TRIA created the Terrorism Risk Insurance Program (TRIP), a federal loss-sharing program for certain insured losses resulting from a certified act of terrorism. TRIP provides a backstop for insurers and has to be periodically reauthorized. It is currently due to expire at the end of 2020.

In addition to the reporting requirements mentioned above, the amended legislation shortens the extension period from 10 years.

The bill says the cyber report should analyze the general vulnerabilities and potential costs of cyberattacks on the nation’s infrastructure and reach conclusions about whether cyberrisk, particularly cyberliabilities, under property/casualty insurance, can be sufficiently covered and adequately priced.

The insurance industry has praised the progress of the extension as well as the proposed studies of cyber exposures. The next step toward TRIA reauthorization is a floor vote in the House of Representatives.

Follow the conversation about the federal terrorism backstop here.

Deer season creates road hazards

By Max Dorfman, Research Writer, Insurance Information Institute

Deer season—which usually runs from October through December—can be a dangerous time for motorists. During this period, deer are moving frequently and often cross over dangerous areas, like highways and other heavily-trafficked areas.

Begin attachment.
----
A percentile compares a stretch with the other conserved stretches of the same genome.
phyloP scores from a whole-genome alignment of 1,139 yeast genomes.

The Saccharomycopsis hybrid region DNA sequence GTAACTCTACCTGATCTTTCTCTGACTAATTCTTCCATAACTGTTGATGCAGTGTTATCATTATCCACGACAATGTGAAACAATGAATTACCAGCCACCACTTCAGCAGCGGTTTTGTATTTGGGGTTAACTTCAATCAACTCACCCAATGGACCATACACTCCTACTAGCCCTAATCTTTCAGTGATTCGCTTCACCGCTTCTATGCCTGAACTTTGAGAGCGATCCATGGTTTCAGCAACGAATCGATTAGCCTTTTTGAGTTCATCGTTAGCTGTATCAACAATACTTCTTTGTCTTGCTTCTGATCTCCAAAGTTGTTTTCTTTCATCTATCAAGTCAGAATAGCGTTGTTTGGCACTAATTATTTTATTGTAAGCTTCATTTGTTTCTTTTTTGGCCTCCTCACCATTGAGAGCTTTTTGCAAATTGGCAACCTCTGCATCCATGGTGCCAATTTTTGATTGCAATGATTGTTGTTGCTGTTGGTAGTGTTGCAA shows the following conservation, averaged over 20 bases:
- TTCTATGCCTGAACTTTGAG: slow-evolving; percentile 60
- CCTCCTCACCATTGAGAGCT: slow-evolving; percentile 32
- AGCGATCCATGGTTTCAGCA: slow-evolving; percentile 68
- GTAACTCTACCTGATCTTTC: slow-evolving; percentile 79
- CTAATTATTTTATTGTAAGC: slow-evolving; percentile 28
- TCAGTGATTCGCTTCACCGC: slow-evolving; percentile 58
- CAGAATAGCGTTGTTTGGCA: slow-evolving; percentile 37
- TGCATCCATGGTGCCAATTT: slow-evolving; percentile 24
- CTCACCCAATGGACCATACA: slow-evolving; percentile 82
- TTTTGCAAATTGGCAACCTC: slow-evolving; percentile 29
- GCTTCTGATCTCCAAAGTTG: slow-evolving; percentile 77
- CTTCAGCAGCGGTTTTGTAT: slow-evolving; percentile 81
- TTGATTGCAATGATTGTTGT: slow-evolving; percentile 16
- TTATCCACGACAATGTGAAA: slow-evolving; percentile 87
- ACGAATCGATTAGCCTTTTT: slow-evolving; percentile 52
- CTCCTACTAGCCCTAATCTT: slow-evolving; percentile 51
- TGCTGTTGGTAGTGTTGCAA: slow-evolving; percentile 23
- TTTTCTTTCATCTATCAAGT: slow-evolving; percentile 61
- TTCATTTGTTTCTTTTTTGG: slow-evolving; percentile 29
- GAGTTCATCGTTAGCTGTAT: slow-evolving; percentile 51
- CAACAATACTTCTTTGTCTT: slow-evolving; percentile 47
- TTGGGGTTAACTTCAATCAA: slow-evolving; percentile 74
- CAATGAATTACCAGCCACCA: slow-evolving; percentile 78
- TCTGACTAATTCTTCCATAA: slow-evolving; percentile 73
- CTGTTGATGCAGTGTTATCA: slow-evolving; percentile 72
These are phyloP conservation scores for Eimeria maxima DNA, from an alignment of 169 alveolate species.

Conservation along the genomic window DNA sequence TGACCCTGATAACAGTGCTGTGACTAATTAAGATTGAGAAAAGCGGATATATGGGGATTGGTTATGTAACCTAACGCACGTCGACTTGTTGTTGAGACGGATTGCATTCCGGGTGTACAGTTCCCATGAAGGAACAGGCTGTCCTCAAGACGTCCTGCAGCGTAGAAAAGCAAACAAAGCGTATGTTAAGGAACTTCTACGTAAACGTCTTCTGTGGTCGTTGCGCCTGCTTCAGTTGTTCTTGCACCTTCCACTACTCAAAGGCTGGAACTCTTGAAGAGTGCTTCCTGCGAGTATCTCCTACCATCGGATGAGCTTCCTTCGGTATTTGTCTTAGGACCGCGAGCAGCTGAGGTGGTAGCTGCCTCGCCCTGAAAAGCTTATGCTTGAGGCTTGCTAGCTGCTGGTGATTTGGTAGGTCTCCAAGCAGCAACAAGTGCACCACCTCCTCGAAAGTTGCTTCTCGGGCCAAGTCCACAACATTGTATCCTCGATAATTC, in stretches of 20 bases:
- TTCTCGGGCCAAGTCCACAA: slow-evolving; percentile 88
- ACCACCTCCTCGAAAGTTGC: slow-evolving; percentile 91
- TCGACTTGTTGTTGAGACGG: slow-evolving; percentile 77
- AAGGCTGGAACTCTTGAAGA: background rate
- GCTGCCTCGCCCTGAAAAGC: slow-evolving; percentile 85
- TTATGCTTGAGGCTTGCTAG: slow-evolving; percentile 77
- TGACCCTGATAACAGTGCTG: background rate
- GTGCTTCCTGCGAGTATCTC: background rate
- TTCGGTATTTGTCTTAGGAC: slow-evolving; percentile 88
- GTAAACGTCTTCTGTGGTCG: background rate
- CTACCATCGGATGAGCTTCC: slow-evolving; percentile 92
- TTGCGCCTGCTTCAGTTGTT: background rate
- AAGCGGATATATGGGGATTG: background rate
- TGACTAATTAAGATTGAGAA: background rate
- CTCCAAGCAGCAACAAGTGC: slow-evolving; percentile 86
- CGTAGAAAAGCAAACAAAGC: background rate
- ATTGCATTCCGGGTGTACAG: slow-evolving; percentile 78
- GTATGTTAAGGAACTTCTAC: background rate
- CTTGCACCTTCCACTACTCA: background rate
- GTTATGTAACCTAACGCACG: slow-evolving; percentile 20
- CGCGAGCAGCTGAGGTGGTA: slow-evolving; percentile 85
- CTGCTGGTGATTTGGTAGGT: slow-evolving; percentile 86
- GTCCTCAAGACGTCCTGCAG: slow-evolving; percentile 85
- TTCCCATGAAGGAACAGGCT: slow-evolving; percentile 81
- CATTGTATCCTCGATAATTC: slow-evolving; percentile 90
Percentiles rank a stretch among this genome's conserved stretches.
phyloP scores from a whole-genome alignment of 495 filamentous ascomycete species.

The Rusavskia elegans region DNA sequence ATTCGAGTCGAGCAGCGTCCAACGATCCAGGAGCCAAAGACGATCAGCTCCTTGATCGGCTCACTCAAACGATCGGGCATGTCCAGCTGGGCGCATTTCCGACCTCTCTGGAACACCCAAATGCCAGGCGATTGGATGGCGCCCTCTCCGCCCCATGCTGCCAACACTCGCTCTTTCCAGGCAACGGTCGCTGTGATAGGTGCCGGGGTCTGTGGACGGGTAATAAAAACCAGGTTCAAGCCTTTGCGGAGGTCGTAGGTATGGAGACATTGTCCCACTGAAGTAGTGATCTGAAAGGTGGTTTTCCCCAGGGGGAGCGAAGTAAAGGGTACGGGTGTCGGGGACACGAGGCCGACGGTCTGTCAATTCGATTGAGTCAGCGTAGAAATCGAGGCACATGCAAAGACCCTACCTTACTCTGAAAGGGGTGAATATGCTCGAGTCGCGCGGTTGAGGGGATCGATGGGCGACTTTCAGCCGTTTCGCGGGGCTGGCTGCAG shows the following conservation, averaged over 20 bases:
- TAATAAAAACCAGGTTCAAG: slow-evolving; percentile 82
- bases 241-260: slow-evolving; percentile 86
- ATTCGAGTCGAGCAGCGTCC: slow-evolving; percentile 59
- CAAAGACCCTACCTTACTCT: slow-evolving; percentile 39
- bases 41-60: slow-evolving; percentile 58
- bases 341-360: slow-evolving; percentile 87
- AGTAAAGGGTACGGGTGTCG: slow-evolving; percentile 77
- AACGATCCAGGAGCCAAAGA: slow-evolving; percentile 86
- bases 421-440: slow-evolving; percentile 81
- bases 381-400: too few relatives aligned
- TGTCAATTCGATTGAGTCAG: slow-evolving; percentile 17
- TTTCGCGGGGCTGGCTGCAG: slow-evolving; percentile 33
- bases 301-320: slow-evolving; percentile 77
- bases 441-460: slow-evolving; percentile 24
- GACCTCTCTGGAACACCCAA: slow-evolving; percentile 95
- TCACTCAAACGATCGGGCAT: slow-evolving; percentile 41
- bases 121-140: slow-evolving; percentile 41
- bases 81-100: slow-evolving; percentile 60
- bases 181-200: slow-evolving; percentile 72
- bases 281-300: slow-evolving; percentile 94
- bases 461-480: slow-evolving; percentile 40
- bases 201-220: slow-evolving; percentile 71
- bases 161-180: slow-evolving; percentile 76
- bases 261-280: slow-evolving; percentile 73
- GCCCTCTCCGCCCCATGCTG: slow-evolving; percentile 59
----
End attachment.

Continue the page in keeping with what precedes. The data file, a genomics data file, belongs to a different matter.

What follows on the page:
According to the Insurance Institute for Highway Safety, there are more than 1.5 million accidents related to deer every year, which result in over $1 billion in vehicle damages. And these accidents aren’t merely expensive: 211 people died in collisions with animals in 2017.

Indeed, between July 1, 2018 and June 30, 2019 one out of every 116 drivers had an insurance claim from hitting an animal, according to State Farm. These claims were most likely in West Virginia, with one in 38 people making an insurance claim based on this kind of accident.

With this in mind, it’s important to take precautions when driving during this period of the year. Deer often travel in groups, so it’s vital to slow down with even one deer on the side of the road. Additionally, try to brake instead of swerving if faced with a crash. Above all, be alert—there’s no substitute for prudence during deer season.